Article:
11/21/2011 07:44 am ET Updated Jan 21, 2012

Hispanics Have Only Three Options to Establish their Voice and Identity in America

As the Presidential campaign builds momentum, Hispanics must consider the 2012 election as enabling new possibilities. Hispanics must become an integral part of the policy-making discussions and agenda for a new America. But beyond the influence Hispanics may have in the upcoming campaign, the Hispanic community at large must finally decide how to establish its voice in America, a voice that must educate mainstream audiences about the real opportunities we can create.

There are three ways Hispanics can establish our voice and identity in America. Let's briefly examine the options:

1) Allow non-Hispanics to define our future.

This isn't a favorable option. They are the ones that misrepresent our Hispanic "brand" because they don't understand our diverse community. Non-Hispanics are also not mindful of how their misperceptions have negatively shaped the mindset that has forced many Hispanics to assimilate and lose our language just to be accepted.

A one-sided relationship does not support but rather hinders the advancement of America. Mainstream America must begin to appreciate the ideas we Hispanics can bring to the reinvention of America. This can only truly begin when Hispanics and non-Hispanics can work as one.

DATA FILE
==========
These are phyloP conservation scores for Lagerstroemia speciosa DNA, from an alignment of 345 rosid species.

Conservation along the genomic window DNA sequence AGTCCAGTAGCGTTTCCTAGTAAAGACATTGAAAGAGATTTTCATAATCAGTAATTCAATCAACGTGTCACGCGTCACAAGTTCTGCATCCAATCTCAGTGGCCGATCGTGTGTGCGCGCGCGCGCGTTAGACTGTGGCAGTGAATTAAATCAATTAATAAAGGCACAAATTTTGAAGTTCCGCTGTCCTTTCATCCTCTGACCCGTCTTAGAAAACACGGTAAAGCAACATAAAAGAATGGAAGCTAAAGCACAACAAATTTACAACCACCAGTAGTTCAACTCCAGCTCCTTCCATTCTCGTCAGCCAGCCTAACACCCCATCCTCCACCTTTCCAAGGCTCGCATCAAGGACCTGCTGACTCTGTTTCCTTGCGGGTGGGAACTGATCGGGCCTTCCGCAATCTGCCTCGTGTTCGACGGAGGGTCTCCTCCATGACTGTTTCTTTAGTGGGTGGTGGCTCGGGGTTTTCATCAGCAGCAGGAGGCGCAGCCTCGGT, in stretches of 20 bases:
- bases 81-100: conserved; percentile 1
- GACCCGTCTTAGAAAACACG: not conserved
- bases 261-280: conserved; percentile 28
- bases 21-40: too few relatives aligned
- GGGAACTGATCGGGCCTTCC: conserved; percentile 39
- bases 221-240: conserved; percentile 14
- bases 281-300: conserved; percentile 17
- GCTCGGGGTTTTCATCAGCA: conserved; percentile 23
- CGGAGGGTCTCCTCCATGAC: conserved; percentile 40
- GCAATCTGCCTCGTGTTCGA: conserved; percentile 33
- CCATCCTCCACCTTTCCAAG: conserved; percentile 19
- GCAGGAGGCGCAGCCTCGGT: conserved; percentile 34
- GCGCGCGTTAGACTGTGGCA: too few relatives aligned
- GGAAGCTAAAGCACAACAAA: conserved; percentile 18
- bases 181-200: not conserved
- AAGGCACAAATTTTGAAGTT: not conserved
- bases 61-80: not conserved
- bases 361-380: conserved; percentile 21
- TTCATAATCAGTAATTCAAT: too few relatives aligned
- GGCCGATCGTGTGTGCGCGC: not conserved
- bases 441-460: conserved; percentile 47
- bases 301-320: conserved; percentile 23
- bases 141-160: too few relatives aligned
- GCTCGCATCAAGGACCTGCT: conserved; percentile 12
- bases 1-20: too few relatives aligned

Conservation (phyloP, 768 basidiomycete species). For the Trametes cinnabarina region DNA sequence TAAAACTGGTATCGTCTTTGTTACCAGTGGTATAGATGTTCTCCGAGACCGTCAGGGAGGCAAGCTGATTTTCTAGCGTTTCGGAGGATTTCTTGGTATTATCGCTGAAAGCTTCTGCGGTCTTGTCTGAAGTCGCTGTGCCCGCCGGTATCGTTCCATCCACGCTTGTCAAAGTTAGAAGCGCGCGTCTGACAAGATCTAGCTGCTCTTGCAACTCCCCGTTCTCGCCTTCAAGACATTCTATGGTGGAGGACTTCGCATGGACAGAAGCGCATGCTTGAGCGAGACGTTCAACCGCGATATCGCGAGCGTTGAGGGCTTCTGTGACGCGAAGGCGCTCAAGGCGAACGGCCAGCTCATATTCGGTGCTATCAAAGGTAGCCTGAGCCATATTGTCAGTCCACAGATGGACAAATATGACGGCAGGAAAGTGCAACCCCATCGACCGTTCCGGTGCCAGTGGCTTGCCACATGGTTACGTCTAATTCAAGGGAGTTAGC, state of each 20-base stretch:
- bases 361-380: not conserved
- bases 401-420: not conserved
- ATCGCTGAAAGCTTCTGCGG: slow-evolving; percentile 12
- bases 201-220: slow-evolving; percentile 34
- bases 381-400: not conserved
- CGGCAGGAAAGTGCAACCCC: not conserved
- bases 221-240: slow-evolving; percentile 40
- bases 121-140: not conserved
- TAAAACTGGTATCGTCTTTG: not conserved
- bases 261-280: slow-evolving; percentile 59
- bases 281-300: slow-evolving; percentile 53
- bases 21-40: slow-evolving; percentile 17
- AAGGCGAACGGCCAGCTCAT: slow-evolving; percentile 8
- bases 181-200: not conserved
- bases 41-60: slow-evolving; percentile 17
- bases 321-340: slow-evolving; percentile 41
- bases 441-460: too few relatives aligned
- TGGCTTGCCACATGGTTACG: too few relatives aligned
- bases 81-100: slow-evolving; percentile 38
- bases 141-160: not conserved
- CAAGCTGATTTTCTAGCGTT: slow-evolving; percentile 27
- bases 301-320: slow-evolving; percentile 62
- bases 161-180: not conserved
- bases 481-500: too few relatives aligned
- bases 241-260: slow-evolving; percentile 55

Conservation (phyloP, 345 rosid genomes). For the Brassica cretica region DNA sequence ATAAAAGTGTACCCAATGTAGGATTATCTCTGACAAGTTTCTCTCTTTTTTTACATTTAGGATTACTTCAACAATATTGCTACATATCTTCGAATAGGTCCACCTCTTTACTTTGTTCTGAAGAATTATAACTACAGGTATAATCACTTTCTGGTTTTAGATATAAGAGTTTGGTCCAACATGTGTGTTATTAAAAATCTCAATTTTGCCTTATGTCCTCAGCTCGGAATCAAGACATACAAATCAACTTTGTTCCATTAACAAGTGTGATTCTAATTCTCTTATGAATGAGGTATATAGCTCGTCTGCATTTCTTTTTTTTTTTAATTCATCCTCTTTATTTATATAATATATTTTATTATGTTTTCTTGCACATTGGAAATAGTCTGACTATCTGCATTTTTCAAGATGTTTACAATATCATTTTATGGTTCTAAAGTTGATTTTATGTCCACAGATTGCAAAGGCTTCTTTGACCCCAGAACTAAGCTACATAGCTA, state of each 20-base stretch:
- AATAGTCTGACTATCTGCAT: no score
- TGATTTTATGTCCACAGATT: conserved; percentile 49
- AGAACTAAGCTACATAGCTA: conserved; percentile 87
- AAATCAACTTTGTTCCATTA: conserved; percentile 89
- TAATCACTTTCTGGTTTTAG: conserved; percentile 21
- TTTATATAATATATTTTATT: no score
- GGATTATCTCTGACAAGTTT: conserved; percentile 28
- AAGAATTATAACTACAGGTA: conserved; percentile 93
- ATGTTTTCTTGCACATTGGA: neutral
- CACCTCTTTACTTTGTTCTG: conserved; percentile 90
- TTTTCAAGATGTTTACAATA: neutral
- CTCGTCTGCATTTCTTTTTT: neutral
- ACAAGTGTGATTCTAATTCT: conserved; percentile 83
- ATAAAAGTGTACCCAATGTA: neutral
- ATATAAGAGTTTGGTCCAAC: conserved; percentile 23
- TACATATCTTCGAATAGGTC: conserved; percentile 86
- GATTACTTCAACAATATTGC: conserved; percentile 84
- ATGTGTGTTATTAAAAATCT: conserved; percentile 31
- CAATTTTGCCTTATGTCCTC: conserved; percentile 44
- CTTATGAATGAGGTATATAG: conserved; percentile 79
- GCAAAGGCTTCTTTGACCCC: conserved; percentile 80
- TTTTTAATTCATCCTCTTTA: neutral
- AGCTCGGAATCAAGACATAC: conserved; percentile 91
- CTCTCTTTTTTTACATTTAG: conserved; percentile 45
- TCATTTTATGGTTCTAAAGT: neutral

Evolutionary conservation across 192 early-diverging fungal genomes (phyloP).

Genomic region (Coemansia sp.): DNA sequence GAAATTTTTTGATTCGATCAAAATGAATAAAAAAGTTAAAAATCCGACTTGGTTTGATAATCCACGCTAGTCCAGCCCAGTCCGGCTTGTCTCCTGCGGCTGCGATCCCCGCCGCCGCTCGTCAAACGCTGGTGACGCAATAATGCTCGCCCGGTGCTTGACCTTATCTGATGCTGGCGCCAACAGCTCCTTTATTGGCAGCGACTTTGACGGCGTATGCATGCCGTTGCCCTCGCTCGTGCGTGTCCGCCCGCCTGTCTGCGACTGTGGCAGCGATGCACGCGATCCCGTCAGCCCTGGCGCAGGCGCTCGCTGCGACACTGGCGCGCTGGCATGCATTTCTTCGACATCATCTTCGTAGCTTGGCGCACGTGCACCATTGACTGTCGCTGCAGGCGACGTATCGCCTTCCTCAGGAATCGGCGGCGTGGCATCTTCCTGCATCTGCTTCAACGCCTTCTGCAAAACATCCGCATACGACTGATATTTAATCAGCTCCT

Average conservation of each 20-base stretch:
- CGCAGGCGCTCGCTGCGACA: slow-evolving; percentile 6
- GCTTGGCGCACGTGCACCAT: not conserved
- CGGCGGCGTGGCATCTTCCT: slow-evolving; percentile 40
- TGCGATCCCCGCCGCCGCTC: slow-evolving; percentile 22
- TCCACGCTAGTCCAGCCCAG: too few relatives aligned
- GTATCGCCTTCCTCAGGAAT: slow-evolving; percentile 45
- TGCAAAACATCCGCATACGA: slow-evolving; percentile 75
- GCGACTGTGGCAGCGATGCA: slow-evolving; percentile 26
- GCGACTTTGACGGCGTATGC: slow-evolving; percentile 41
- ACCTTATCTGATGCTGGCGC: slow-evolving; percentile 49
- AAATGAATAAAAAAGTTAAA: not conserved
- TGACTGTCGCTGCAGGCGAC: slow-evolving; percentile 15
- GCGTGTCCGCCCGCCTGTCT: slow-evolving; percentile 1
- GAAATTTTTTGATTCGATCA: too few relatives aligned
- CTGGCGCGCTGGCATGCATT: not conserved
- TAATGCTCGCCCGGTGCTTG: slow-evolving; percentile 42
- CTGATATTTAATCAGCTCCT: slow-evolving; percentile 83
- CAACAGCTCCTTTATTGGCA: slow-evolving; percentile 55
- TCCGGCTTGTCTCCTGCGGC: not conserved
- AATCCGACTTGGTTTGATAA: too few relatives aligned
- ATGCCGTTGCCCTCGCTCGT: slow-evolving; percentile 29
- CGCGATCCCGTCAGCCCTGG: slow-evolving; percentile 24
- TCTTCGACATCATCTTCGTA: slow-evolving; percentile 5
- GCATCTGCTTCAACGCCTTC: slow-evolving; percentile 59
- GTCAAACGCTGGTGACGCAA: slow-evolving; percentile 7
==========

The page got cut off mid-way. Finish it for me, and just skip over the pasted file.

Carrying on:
2) Allow government to define what is in our best interest.

This is not a favorable choice for two reasons:

a. Hispanics have historically not trusted government because of their experiences of false promises in their mother countries. Additionally, Hispanics have never felt that their vote mattered, so why should we bother listening to politicians that just give us lip service.

b. I have come to learn that government leaders don't trust our community and our ability to lead ourselves. Because of this cold, hard fact, government is quick to encourage our community to trust them and seek their leadership. Government leaders try to manipulate our fragmented community, and to sell us the "American dream" rather than allowing our unique immigrant perspective to discover it ourselves.

3) We must enable ourselves.

This is the most sustainable option. Taking the easy way out is always comfortable because it eliminates confrontation and hard work. Enabling ourselves requires a significant amount of time, focus and energy to educate others about what we can bring to the table.
Today, we view non-Hispanics and government leaders as the providers of our well-being. Unfortunately, in today's uncertain economic landscape there is not much they can provide that can actually advance our community. Hispanics need to stop waiting for false promises and start enabling ourselves by recognizing that our cultural roots are sources of strength. We are naturally wired to survive and thrive during times of uncertainty and change. This immigrant mentality gives our community a distinct competitive advantage that can cultivate new types of growth and opportunity for our economy.

Enabling ourselves is a challenge. It requires patience, practice and diligence. It's about having the courage to trust ourselves and allow our unique perspective to take flight. It means creating an environment that embraces our unique immigrant perspective to cultivate opportunities previously unseen.